Moderate dagga not bad for lungs
New York - Smoking the occasional joint does not seem to have any detrimental effects on lung health, a new US study suggested on Tuesday.
Researchers found that several measures of lung health actually improved slightly as young people reported using more dagga - at least up to a couple of thousand joints in a lifetime.
"There's no doubt, if you've watched a Harold & Kumar movie, marijuana triggers a cough," said Dr Stefan Kertesz, from the University of Alabama at Birmingham, who worked on the study. But questions have remained about the drug's longer-term effect on lung functioning.
"Previous studies have had mixed results," Kertesz said. "Some have hinted at an increase in lung air flow rates and lung volume [with dagga smoking], and others have not found that. Others have found hints of harm."
While marijuana smoke has many of the same toxins as cigarette smoke, he said, people who use dagga tend to smoke fewer joints each day than tobacco users smoke cigarettes. That and the method of inhaling may offer some relative lung protection, researchers have proposed.
But the findings from the study - which was funded by the National Institute on Drug Abuse, part of the US National Institutes of Health - do not let marijuana off the hook for long-term health consequences.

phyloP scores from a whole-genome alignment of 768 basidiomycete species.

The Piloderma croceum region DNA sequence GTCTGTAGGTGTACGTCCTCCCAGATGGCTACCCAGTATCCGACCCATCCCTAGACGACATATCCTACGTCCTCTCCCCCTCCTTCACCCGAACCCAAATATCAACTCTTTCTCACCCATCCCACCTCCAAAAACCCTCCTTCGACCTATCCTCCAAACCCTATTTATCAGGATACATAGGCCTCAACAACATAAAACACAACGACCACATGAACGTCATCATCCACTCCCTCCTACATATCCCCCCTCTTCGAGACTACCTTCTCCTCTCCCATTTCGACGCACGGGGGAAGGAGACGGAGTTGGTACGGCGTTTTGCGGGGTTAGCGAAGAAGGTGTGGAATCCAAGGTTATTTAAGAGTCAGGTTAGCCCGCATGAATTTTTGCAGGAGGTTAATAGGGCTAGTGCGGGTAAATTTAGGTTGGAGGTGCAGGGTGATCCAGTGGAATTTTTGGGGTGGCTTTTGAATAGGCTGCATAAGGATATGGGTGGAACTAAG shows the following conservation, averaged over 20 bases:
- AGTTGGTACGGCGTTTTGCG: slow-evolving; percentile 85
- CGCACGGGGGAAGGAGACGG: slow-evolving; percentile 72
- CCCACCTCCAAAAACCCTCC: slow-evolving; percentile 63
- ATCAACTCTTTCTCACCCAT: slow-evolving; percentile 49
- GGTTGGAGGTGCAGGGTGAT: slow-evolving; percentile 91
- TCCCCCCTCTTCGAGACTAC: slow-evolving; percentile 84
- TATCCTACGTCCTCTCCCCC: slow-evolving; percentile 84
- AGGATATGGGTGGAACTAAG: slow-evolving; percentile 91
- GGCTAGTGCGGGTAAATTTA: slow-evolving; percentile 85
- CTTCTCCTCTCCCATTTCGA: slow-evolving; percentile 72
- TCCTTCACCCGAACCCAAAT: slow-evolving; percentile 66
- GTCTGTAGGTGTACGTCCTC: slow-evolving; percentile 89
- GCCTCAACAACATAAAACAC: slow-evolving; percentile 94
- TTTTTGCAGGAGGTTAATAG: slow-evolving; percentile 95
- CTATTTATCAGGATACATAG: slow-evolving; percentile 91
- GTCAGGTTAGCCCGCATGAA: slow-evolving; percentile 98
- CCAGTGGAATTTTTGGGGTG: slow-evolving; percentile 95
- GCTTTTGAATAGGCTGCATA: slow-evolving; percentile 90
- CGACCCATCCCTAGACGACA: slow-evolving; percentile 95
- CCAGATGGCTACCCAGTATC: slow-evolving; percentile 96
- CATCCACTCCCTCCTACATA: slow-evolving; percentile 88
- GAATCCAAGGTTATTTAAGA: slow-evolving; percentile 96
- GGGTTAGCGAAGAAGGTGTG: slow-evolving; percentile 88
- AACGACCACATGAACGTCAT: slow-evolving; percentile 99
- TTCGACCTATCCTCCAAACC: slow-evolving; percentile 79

"I think a lot more work will need to be done to make any blanket statements about safety," said Dr Jeanette Tetrault, a substance abuse researcher at the Yale School of Medicine in New Haven, Connecticut, who was not tied to the new research.
The new data comes from a long-term study of more than 5 000 young adults in Oakland, California; Chicago; Minneapolis; and Birmingham, Alabama.
From 1985 until 2006, researchers regularly asked participants about their past and current use of cigarettes and marijuana. They also tested how much air their lungs could hold and the maximum rate of air flow out of their lungs.
The researchers found that the more cigarettes the participants smoked, the worse their lungs performed on both tests, Kertesz's team reported in the Journal of the American Medical Association.
But moderate levels of dagga smoking did not seem to hurt lung function.
Lung volume and air flow rates both increased with each "joint-year" - the equivalent of 365 joints or pipe bowls - participants said they had smoked, up to about 2 555 joints.
The findings do not mean that people should smoke marijuana to improve lung function, the researchers said.
Dagga might irritate the lungs in the short term and cause problems for people with asthma, they said.